Donna Demaio: Australia Correspondent on the talks with Chinese Premier Li Qiang

    Donna Demaio: Australia Correspondent on the talks with Chinese Premier Li Qiang

    Following his visit to New Zealand, the Chinese Premier has begun his visit to Australia. 

    Li Qiang was greeted by hundreds of supporters and protestors upon his arrival in Canberra on Sunday, receiving a ceremonial welcome at Parliament House. 

    Australian Correspondent Donna Demaio told Mike Hosking that there has been talks of better military communication, as well as extending the offering of visa-free travel to Australians. 

    She said that Albanese says the bilateral relationship is back on track. 

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    • 2 min
    Ro Edge: Save Women's Sport Spokesperson on the Government taking a watching brief on transgender involvement in community sport

    Ro Edge: Save Women's Sport Spokesperson on the Government taking a watching brief on transgender involvement in community sport

    The Government's changed its tune on transgender people participating in community sports.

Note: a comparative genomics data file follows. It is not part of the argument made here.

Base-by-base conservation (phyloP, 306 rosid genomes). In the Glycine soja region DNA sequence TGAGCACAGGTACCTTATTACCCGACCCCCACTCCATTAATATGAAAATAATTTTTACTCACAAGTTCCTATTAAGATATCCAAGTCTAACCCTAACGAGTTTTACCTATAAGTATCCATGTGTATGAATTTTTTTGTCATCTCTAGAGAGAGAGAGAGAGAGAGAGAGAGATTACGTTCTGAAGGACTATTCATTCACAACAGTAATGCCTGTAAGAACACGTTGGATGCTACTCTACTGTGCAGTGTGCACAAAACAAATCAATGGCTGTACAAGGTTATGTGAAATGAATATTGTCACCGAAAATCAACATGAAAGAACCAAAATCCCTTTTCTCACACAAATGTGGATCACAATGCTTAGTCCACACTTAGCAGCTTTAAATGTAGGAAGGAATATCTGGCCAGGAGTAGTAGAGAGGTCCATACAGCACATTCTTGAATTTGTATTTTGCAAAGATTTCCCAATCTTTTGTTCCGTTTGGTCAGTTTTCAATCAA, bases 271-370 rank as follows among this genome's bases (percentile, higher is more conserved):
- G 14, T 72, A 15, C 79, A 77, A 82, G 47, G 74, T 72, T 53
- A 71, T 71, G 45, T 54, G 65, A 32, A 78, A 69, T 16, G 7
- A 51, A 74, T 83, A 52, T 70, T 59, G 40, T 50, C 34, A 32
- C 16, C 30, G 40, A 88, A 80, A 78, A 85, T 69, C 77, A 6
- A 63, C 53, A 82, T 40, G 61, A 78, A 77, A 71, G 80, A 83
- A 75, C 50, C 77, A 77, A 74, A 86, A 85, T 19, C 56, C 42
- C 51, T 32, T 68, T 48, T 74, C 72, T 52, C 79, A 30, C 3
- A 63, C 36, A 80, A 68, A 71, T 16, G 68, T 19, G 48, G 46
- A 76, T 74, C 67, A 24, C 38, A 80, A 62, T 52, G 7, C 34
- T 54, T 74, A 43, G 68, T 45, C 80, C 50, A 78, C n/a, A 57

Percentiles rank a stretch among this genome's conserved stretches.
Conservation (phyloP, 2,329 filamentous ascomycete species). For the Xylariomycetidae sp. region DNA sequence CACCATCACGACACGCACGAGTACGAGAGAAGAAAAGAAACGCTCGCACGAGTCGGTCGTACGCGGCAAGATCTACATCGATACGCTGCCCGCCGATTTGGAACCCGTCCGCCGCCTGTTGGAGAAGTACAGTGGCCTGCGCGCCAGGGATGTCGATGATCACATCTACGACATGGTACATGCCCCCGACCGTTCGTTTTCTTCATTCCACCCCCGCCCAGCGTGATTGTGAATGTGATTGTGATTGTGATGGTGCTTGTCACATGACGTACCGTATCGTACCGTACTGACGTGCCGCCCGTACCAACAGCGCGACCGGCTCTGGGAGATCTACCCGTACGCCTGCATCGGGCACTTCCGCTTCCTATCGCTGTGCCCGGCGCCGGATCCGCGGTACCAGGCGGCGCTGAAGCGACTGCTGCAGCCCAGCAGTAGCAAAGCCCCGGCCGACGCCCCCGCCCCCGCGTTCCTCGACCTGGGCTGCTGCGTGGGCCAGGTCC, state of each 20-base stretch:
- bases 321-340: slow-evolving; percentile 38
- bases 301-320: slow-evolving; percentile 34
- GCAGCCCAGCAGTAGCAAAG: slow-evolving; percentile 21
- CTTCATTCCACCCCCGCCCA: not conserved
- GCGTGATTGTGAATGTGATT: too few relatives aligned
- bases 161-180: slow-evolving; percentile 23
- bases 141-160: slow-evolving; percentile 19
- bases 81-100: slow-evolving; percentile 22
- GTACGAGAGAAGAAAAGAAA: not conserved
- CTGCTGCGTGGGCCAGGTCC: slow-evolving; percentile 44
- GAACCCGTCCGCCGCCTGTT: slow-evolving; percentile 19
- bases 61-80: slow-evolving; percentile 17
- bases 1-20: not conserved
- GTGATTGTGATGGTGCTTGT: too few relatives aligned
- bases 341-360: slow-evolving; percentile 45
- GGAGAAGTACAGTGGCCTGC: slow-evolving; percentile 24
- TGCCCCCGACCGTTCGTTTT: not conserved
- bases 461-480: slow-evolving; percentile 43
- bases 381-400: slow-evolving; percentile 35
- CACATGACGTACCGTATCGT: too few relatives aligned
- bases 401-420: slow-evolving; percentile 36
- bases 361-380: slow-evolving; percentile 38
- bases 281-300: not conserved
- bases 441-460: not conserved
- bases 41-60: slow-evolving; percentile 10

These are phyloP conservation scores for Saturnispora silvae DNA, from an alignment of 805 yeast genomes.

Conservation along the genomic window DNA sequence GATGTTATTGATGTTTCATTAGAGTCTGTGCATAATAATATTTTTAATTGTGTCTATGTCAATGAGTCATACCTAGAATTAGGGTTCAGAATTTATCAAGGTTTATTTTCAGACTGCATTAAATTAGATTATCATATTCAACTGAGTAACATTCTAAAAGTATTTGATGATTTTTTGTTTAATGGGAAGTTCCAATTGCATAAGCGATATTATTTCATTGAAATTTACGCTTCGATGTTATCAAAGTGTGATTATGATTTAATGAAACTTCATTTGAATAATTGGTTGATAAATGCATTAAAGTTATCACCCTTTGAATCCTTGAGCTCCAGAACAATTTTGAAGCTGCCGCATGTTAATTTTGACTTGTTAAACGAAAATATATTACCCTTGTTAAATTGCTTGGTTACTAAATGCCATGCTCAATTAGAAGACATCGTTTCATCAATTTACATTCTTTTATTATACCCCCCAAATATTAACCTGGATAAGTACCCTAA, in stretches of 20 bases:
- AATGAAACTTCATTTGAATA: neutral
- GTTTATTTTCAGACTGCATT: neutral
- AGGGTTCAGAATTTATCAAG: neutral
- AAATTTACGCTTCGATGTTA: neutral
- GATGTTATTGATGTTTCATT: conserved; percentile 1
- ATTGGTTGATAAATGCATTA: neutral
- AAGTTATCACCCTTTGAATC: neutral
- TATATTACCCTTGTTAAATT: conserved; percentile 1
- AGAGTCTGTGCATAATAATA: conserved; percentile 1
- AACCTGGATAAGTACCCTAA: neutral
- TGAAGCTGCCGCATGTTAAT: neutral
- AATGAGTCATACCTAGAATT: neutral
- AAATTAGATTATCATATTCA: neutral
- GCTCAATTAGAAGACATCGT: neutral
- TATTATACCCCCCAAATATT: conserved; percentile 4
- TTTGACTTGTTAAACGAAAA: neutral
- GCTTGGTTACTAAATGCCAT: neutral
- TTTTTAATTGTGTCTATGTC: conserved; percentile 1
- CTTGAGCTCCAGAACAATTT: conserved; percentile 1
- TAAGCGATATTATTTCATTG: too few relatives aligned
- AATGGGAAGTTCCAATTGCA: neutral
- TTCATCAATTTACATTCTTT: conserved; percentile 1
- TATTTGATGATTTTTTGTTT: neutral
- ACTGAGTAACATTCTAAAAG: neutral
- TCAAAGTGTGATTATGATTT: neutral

A policy in the New Zealand First-National Coalition agreement threatened to withhold public funding if sports bodies didn't separate trans athletes from grassroots competitions.  

    After feedback from Sport New Zealand, Sport and Recreation Minister Chris Bishop says the government will now take a watching brief.  

    Save Women's Sport spokesperson Ro Edge told Mike Hosking that she thinks Bishop's been given inaccurate information.  

    She says a letter she received from Bishop wrongly stated Sport NZ's guidelines have exemptions for fairness and safety in female sport. 

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    • 3 min
    Malcolm Fleming: Certified Builders CEO on the proposed building law change to building small dwellings